By Courtney Trenwith
Dubai tourism boss insists the extra 80,000 hotel rooms to be built by 2020 won’t be left empty after the World Expo
Dubai’s tourism boss has insisted the emirate will not become “a ghost town” after it hosts World Expo 2020, defending plans to almost double the number of hotel rooms in the emirate.
Dubai is spending $8bn on infrastructure in the lead up to the international event and has announced measures to help developers produce about 80,000 new hotel rooms by the time of the Expo.
Dubai Tourism and Commerce Marketing (DTCM) director general Helal Saeed Almarri said the rooms would not be left empty following the event, which is expected to see 25m visitors during the six-month duration.
“None of these rooms are being built specifically for the Expo or any one event,” Almarri told Bloomberg.
“They’re being built purely because of the core tourism numbers. Dubai won’t turn into a ghost town after the Expo.”
DTCM announced last year it intended to double the number of tourists visiting annually to 20m by the end of the decade.
About 11m tourists visited last year, up 11 percent from 2012.
Tourism accounted for about 20 percent of gross domestic product in 2013 and is forecast to increase between 7-9 percent each year until 2020, Almarri said.
Dubai airport also is seeing record passenger traffic, with a 14 percent rise in 2013 and monthly figures now well over 6m passengers.
DTCM said earlier this month the number of hotel rooms and apartments at the end of 2013 was 84,534 at 611 establishments, compared to 80,414 rooms at 599 establishments in 2012.
Under the current development pipeline for 2014-2016 there will be an additional 141 hotel establishments added to the market, including 99 hotels and 48 hotel apartments bringing the total to 751 hotel establishments and just under 114,000 rooms.
“In order to provide accommodation for our targeted visitor numbers for 2020, we estimate we need a total of between 140,000 to 160,000 rooms and will work closely with the investment industry to make this happen,” Almarri said.
The range of hotel offerings, however, also needed to continue to expand to attract a wider market of visitors, the department said.
In September 2013 the government announced a concession on the standard 10 percent Municipality Fee levied on the room rate for each night of occupancy as an incentive for developers to bring forward construction timelines for three and four-star hotels.
This was followed by a series of directives from Dubai ruler Sheikh Mohammed bin Rashid Al Maktoum in January this year designed to enhance and streamline hotel investment in the emirate.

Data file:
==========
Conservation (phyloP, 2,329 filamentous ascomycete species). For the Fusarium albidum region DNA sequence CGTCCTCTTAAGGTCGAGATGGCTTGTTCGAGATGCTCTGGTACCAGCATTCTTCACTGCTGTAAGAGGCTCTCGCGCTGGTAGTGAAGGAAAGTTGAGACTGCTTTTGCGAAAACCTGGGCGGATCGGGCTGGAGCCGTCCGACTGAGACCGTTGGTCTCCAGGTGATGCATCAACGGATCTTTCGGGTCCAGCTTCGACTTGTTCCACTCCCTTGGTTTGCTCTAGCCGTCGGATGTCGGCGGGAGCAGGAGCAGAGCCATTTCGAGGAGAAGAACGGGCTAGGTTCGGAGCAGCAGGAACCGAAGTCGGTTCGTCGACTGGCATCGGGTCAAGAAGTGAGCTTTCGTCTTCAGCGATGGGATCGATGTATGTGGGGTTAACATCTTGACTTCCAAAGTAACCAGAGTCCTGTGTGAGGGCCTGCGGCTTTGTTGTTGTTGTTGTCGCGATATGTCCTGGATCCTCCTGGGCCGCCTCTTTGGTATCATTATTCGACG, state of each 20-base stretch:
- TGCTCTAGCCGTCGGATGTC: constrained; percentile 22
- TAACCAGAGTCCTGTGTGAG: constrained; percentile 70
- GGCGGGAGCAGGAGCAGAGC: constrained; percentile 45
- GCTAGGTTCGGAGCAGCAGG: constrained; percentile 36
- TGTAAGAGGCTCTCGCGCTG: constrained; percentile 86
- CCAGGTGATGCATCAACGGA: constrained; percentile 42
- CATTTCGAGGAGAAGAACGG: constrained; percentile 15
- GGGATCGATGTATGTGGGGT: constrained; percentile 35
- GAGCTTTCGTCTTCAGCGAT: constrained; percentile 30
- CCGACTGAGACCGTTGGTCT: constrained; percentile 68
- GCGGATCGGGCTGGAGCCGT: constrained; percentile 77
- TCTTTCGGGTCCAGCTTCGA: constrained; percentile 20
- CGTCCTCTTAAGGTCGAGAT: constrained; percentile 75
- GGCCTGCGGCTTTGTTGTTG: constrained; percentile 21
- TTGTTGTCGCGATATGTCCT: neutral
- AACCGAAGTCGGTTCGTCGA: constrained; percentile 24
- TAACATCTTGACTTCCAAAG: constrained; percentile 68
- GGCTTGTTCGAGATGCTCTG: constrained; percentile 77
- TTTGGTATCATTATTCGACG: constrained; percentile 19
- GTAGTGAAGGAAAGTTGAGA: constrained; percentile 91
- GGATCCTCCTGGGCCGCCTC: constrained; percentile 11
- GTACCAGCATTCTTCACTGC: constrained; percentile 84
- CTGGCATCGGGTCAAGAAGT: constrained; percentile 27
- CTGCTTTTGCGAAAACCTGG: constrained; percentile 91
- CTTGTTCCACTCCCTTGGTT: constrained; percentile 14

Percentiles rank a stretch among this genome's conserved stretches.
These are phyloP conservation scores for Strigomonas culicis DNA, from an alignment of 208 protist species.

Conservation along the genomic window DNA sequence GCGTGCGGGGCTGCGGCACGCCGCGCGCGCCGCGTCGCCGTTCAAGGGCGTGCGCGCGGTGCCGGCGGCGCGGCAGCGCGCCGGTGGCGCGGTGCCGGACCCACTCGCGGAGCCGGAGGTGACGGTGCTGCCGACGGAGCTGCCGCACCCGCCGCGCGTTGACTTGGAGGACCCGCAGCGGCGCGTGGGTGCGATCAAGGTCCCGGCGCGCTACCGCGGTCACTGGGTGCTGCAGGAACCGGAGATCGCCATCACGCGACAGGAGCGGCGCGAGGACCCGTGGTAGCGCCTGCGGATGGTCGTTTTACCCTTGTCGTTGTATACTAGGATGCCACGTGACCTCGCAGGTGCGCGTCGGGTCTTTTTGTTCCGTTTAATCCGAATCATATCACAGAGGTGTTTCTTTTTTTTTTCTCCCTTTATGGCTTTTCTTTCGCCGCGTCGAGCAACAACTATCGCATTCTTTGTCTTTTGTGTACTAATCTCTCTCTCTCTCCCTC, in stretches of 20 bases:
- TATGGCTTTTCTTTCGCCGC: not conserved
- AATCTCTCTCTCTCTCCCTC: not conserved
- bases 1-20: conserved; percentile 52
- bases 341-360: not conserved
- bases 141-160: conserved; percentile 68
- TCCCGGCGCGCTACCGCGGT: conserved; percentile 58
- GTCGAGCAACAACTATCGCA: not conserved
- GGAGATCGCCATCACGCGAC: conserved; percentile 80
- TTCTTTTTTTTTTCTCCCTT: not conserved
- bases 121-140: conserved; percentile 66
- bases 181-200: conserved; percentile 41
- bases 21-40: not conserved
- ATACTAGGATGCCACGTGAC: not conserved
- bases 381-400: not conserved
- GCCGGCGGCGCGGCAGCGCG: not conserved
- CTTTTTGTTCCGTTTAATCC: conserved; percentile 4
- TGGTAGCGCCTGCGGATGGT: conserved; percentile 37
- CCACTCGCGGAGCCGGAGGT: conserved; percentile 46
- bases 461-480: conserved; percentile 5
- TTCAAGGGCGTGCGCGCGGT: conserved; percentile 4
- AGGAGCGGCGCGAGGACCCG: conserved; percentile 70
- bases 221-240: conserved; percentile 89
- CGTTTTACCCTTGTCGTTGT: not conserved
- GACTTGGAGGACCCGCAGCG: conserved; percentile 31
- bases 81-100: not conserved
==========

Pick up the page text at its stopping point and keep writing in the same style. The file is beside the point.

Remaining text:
The Tourism Dirham scheme also will come into operation from March 31 and is seen as a method of raising funds for the international promotion and marketing of Dubai and to drive the growth of its tourism and trade industries.
The fee will vary according to the type of hotel establishment.
At five-star hotels, the fee per occupied room per night will be AED20; at four-star hotels it will be AED15; and at three-star hotels the fee will be AED10.
The AED20 fee will also apply to deluxe hotel apartments. Superior hotel apartments will pay AED15 per occupied room per night and standard hotel apartments will pay a Tourism Dirham fee of AED10.
The lowest charge will apply to one-star/budget hotels and guest houses, which will be charged AED7 per occupied room per night.For all the latest travel news from the UAE and Gulf countries, follow us on Twitter and Linkedin, like us on Facebook and subscribe to our YouTube page, which is updated daily.
With the sharp, opportunistic rise in rents across the emirate, Dubai may, in fact, become a ghost town long before the 2020. With no policing of rental hikes (meaning that landlords are loopholing their way to 25-100% increases) and pushing all tenants out. Tenants are being forced out of their homes and while moving around, in orbit, they are being forced to pay (as fresh new tenants) these exhorbatant prices that are based on nothing more than greed. Certainly not on any realistic pricing since the Expo is not a windfall of new rich migrants....only visitors in the future. I don't get it. The only "out of the ordinary" migration to Dubai and new "tenants" will be laborers here to build the expo facilities. How do landlords base their rents on this? Clueless and RERA is allowing it to happen without watchdogging this whole fiasco.
Supply and demand Mick....
I understand supply and demand but when the demand has been falsely generated by misenterpration of what an event like Expo 2020 brings. I remember the Expo 67 Montreal (well, the repercussions) and other than naming their baseball team after it and aging installations that were never visited after there was very little upward movement (as you can probably research to find the same with other expos). It may be a new thing for the Middle East and I'm ecstatic, everyday, to see the forward movement of Dubai in this regard. I have only been here for 6 years but even in those six years, seeing a 3rd of a Burj Khalifa (Burj Dubai at the time), no metro etc etc it has moved so fast but has the population boomed that much? I've been aware of more departures than arrivals and certainly not from the residential investment side. So, "not Mick"...how would you explain the criterium that would account for any justification of rents of, for one example, 60K moving to 110K in just one year?